I assume this bookplate to be from Texas historian Clarence R. Wharton's library. The book it's in is about the explorer LaSalle with chapters on his settlement and exploration on the Texas coast in the 16th century. So it's a safe bet to assume this CR Wharton is the Texas historian CR Wharton.
Kind of an odd bookplate, though, for Wharton. I would have thought something along the lines of a Spanish mission or anything more ornate than a palm or cactus of some sort on what looks like a bare cul-de-sac lot. Perhaps it was from his front yard in Houston and he liked this particular tree. Who knows? It's symbolic of something I'm guessing. Something from Texas history or Lone Star State lore.
Compiled from the Houston Chronicle after his death in 1941 and from the Barker Texas History Center, University of Texas at Austin, here is an entry about Wharton on the Handbook of Texas Online Web site:
WHARTON, CLARENCE RAY (1873-1941). Clarence Ray Wharton, lawyer and historian, son of Frank B. and Ella (Ray) Wharton, was born in Tarrant County, Texas, on October 5, 1873. He attended the common schools of the county and taught school from 1888 to 1892. He studied law, was admitted to the bar around 1893, and in 1895 practiced law in Decatur with Charles V. Terrell.qv Wharton moved to Richmond in 1897 and to Houston, where he entered the law firm of Baker, Botts, Baker, and Lovett (see BAKER AND BOTTS) in 1901. On August 5, 1902, Wharton married Adele Spoonts of Fort Worth. They had four children. Wharton was made a full partner of the law firm in 1906 and became a prominent corporate attorney in Houston. He was counsel for Houston Lighting and Power Company, Houston Gas and Fuel Company, and Houston Electric Company. An interest in Texas history prompted him to become a writer. In addition to many articles, his published works included The Republic of Texas (1922), El Presidente (1924), San Jacinto, the Sixteenth Decisive Battle (1930), History of Texas (1935), History of Fort Bend County (1939), Satanta, the Great Chief of the Kiowas and His People (1935), L'Archeveque (1941), and Gail Borden, Pioneer (1941). In 1930 he wrote and edited a five-volume Texas history, Texas Under Many Flags. Wharton was the first chairman of the Houston Community Chest and was prominent in the American Red Cross during World War I.qv He was an active member of the Harris County Historical Society, of which he was vice president in 1923. He was an Episcopalian. He died in Houston on May 1, 1941, and was buried there in Glenwood Cemetery.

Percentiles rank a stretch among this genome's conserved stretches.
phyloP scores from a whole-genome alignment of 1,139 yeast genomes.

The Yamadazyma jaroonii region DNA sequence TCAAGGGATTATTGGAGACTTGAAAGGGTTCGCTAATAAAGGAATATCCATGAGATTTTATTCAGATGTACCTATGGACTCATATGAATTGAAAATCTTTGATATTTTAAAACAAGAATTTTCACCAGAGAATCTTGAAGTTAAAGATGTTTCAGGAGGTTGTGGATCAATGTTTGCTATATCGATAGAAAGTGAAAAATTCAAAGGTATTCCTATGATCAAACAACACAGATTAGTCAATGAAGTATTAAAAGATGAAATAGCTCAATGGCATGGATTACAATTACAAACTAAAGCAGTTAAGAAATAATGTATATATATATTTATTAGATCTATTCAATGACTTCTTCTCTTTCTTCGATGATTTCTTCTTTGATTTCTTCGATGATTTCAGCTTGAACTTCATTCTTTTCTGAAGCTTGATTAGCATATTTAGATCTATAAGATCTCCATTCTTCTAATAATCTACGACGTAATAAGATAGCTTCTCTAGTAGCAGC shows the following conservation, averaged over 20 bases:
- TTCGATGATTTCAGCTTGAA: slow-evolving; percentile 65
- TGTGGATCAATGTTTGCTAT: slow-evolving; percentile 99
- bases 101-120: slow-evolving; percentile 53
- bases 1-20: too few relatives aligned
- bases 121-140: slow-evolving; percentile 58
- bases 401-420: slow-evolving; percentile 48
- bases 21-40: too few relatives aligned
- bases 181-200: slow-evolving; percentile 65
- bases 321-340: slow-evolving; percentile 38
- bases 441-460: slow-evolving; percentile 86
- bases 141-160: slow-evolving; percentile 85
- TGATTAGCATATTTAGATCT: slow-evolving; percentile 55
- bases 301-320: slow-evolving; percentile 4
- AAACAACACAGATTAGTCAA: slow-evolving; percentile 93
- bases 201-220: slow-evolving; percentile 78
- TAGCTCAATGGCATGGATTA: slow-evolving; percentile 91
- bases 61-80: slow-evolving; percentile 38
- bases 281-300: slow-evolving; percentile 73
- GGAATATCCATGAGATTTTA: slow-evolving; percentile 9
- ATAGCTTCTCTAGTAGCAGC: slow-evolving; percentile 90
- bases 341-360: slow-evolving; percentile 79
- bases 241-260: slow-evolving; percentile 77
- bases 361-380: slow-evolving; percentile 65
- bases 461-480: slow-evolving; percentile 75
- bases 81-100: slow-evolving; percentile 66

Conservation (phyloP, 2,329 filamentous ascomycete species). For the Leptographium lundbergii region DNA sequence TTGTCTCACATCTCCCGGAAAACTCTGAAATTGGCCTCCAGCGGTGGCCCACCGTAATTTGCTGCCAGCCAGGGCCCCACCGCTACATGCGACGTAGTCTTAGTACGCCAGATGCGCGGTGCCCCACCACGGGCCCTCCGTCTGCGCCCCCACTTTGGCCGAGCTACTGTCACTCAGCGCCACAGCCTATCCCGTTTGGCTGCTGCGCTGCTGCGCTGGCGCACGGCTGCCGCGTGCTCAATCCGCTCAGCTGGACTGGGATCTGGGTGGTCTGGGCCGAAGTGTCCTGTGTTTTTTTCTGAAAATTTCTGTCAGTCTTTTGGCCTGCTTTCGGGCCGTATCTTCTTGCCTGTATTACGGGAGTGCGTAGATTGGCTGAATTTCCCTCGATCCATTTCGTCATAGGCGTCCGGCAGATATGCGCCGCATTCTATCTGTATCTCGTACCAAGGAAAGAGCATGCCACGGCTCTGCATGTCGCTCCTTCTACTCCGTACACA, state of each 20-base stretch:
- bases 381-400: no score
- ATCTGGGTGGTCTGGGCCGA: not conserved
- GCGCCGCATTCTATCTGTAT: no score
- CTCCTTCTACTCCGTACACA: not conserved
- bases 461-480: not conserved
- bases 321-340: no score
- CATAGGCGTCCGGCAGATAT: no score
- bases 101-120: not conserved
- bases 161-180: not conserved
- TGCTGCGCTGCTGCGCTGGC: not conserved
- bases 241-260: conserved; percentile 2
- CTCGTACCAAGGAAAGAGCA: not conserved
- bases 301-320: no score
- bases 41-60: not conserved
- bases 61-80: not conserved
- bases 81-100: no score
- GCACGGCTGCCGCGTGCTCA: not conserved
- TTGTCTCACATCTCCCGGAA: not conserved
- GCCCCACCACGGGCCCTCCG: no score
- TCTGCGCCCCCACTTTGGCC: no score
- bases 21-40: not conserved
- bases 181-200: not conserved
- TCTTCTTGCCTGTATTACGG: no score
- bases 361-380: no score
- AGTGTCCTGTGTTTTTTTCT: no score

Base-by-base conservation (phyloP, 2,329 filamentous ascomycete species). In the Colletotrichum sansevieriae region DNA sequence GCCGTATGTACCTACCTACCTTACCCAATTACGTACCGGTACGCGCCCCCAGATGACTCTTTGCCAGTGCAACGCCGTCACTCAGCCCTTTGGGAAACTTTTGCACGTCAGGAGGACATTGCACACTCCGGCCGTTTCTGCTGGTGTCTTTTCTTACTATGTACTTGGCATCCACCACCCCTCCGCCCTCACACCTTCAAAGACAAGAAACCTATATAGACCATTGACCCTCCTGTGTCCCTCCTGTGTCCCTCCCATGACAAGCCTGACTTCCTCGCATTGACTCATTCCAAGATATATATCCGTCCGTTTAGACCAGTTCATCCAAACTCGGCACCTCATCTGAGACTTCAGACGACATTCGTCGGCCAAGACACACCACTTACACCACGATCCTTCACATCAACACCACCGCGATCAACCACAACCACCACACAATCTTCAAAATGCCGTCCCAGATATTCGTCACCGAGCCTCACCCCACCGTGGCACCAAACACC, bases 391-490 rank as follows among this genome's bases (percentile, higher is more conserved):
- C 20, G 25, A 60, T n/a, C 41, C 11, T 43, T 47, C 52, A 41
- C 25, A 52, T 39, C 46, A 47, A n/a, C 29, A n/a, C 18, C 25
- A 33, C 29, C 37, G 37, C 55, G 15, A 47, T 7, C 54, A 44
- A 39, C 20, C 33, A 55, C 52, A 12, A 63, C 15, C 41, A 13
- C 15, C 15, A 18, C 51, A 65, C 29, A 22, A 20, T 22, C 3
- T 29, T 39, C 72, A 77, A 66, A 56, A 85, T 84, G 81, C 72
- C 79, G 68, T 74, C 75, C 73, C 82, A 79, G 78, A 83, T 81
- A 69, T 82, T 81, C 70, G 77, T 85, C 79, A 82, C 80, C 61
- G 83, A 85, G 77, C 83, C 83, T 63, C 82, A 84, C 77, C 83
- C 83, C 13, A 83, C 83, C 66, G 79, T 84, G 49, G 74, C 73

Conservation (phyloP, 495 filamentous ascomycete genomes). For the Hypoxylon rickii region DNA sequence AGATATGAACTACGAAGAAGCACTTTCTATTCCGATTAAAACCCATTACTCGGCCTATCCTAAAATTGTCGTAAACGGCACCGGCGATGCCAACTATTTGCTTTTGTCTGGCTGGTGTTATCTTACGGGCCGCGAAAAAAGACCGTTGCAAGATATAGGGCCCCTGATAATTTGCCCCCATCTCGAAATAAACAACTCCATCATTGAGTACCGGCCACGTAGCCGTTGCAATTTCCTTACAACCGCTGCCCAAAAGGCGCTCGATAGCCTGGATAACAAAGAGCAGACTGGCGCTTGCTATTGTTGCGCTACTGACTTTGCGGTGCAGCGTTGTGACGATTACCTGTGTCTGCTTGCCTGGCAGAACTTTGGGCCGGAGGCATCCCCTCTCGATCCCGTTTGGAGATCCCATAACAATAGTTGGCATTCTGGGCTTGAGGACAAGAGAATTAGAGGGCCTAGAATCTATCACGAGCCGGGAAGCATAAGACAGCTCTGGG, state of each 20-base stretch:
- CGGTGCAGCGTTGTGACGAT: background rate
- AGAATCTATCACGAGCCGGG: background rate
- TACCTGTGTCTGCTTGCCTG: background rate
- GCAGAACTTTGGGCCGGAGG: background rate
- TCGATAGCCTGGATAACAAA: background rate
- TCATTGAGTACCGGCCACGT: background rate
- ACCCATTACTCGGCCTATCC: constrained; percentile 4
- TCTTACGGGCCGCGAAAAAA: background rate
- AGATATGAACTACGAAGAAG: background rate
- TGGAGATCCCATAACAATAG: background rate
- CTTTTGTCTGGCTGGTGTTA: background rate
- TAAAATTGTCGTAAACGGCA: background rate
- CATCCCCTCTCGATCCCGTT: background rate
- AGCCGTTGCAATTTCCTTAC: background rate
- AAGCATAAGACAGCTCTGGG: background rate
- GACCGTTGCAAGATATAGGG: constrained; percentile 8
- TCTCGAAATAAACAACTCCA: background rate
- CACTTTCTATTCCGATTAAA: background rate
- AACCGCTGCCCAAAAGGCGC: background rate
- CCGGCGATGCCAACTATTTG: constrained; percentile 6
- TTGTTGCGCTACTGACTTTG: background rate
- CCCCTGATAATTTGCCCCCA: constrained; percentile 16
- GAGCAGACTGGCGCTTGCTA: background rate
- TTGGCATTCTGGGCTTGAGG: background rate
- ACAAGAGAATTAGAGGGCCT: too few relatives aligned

BIBLIOGRAPHY: Houston Chronicle, May 2, 1941. Vertical Files, Barker Texas History Center, University of Texas at Austin.